He was not, Cubans are spectacular wonderful people capable of adapting to substandard conditions and stagnation. They can make do as you can see in the photos with an old stick and a used ball to have fun, lift spirits and go on living.

    And who’s making fun?

    Who ever tries to hide the full story of what these cubans go through. Why did you not mention the internet ban? What about the overall feeling of incapability to do anything at all to improve conditions? Do you consider these real or laughable?

    I know recognized scholars who avoid political discussions and keep their themes technical, but still have a very difficult time to get basic library access and internet access for example.

  • Who ever tries to hide the full story of what these cubans go through. Why did you not mention the internet ban? What about the overall feeling of incapability to do anything at all to improve conditions? Do you consider these real or laughable?

    Oh, real! Castro is a very bad man indeed!

  • Yes, did you see how many lacked shirts?

    Oh, come on. How do you tell the difference between “lacking” a shirt and leaving one at home because it’s eighty degrees out! Why would those kids have nice, new-looking shorts but no shirts? Even the poorest parts of Africa are flooded with old shirts.

    The ocurrence of people living outside homes and offices, in the streets, in an excessive non-typical way is similar to what happens in slums. It is a psychological effect as much as an economic one. It happens when people do not have something to do, some place to work or entertain.

    That’s funny, I thought it was a psychological effect of warm weather. Does this happen in parks, too? When I go to Central Park and see that it’s full of people having fun, does that mean that it’s a slum too, that the whole Upper East Side is a slum? How do you define “an excessive non-typical way” in a manner that would ever allow us to increase our amount of enjoyment or free time without being pathologized?

    The suffering of the Cuban people under the repressive dictatorship of Castro and his associates is real. No one is making fun of that. Blinky the Dog is a way of making fun of the culture of political correctness that says that it’s impossible for anything good to happen in a country where a Bad Man is in power, and that any discussion of life in an unapproved country must focus on the abuses of said Bad Man.

  • Bill Nelson

    Given a choice, there’s every reason to believe that Cubans would very gladly leave their “street life” behind for SUVs and Wal-Marts.

    Evidence: Go to any American bordertown and see the Wal-Mart lot jammed at all hours with Mexican license plates. These people do not *have* to go to Wal-Mart; instead they *choose* to go to Wal-Mart because poor people *like low prices*.

    The egocentric arrogance of rich urban Americans is astounding in that they continuously project *their* values onto others. Perhaps it feels good to posture as the patron of the “other” as they play in the streets because there is no TV, no newspaper, no books, no phone and no decent plumbing in their homes. Or maybe it is because there is basically nowhere to go nor anything to do in a drab Communist state?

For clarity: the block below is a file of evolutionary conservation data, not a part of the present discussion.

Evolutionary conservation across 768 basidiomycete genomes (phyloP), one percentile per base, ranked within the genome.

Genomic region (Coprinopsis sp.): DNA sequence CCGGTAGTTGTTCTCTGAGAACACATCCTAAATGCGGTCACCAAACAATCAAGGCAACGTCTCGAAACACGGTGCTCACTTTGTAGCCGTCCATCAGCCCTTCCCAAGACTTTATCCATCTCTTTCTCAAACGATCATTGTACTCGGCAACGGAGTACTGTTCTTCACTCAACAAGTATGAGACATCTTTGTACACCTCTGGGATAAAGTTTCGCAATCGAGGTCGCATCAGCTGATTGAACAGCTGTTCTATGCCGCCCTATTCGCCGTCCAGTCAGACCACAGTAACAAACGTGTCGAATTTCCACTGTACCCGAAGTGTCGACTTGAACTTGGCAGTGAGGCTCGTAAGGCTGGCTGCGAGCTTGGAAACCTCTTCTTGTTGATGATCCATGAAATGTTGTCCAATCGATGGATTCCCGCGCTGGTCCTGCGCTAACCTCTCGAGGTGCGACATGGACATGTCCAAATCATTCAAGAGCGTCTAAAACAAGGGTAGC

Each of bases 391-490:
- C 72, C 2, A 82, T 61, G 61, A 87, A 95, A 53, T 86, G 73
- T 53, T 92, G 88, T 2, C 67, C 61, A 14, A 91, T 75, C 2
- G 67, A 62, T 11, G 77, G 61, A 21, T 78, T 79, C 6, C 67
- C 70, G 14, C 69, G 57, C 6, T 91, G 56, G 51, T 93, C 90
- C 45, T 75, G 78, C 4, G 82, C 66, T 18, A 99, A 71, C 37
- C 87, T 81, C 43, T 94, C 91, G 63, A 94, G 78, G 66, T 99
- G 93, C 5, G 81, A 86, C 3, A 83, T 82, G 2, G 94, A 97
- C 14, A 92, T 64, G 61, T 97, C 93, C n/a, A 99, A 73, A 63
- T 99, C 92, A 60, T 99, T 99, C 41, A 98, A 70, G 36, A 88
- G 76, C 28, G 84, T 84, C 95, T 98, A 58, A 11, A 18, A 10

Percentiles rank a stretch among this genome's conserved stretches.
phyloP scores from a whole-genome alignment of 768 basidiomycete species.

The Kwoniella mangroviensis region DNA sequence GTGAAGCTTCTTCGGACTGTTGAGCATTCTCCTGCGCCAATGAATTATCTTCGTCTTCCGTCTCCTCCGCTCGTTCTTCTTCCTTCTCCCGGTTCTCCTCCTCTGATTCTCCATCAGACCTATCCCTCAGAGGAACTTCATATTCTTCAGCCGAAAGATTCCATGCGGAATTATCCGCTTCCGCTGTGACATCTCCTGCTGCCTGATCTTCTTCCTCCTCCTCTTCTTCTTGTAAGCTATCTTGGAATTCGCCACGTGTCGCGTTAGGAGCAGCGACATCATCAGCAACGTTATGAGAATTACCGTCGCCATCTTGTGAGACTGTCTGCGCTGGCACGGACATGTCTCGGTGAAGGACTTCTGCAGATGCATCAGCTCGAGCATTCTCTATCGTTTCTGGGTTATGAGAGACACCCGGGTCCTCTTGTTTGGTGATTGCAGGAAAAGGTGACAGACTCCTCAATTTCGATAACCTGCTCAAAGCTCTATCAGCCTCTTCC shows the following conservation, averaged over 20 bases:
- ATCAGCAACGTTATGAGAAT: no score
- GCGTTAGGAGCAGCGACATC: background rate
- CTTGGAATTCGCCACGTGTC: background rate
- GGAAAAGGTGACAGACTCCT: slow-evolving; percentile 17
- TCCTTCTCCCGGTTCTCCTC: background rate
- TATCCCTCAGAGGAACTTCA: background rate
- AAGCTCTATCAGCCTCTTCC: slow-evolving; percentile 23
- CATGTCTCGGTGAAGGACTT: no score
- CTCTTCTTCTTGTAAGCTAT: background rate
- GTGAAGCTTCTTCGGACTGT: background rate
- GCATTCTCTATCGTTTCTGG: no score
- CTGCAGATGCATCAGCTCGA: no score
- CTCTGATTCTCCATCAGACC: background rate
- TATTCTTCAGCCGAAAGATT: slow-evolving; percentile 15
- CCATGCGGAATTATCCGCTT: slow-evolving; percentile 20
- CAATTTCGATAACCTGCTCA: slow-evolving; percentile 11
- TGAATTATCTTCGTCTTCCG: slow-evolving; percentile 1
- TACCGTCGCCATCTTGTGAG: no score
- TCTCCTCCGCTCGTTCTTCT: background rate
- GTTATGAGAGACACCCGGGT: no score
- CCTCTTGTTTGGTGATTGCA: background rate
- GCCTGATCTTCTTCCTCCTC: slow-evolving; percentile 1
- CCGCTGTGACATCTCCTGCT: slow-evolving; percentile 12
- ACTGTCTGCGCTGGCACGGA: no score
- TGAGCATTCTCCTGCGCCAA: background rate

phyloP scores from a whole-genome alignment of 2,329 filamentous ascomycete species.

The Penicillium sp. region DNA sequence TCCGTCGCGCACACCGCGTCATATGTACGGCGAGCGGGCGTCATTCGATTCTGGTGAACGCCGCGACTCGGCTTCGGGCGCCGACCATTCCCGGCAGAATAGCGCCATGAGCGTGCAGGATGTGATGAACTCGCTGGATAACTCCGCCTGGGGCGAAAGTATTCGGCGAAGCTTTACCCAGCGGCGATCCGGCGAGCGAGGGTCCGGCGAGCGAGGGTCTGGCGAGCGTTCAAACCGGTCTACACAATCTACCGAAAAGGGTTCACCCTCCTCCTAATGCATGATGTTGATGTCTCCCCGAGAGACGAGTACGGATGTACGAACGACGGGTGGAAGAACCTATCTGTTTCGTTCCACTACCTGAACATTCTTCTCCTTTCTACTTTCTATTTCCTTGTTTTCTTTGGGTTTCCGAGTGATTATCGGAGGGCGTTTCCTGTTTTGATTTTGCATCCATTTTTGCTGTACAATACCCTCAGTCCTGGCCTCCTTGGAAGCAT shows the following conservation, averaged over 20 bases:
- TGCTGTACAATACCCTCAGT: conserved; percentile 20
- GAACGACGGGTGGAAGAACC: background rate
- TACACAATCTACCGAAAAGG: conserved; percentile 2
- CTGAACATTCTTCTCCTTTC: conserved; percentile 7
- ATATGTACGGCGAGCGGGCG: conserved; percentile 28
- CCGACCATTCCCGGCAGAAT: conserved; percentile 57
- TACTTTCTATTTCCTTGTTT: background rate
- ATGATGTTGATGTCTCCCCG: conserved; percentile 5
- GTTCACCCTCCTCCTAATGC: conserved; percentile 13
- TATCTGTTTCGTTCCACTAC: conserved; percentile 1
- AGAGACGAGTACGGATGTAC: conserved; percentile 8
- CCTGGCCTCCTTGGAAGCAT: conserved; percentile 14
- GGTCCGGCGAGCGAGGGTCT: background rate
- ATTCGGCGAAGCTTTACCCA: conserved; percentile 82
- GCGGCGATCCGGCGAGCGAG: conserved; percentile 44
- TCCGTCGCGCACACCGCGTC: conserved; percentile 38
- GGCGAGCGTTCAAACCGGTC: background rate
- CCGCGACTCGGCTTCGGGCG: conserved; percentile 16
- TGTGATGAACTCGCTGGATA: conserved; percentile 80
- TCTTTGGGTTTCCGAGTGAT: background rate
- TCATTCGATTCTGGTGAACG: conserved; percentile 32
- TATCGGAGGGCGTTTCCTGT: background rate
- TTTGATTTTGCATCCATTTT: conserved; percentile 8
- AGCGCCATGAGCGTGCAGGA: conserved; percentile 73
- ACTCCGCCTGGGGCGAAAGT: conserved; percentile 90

Rich white boy can feel *gooood* when praising the consequences of state-enforced poverty. Here’s a fact: Cubans are no better nor worse than anyone else, and I doubt that they need the condescending praise from up above. What they do need is their independence so they can pursue what they choose, instead of what is chosen for them by the Castro Brothers, rich white boys, or anyone else.

    Not that the Cubans know about white-boy, as communication with the outside world is prohibited. Small detail, there.

  • Bill, you’re a troll. Stop calling names, or go away.

  • FJ

    “Oh, come on. How do you tell the difference between “lacking” a shirt and leaving one at home because it’s eighty degrees out!”

    You will not see this in most of the Caribbean except Haiti. For us 80 degrees is closer to cool than warm. We do not go out and celebrate in the street because the climate is warm or hot, this is normal. They probably did have shirts, but they take very good care of the shirt they have. They take it off not to sweat it and deteriorate it because they will be difficult to replace. In other most other places this does not happen.

    “When I go to Central Park and see that it’s full of people having fun, does that mean that it’s a slum too, that the whole Upper East Side is a slum?”

    These people are not in a park, they are living their normal life in the middle of the street. This video points out something peculiar. This is not happening in a park in the city where people go, it happens everywhere. This is why it is different.

    “…there’s every reason to believe that Cubans would very gladly leave their “street life” behind for SUVs and Wal-Marts.”

    Sadly that is true. I would like to be able to help avoid this from happening. Education is needed. Cuban urban development in the begining of the 20th century was very advanced. It produced a living city model that expanded without need for suburbia. The lousy suburban american model was starting to creep by 1960, but it stopped as most capital investment froze in the urban centers. Resources were focused in non-urban centers with poor results.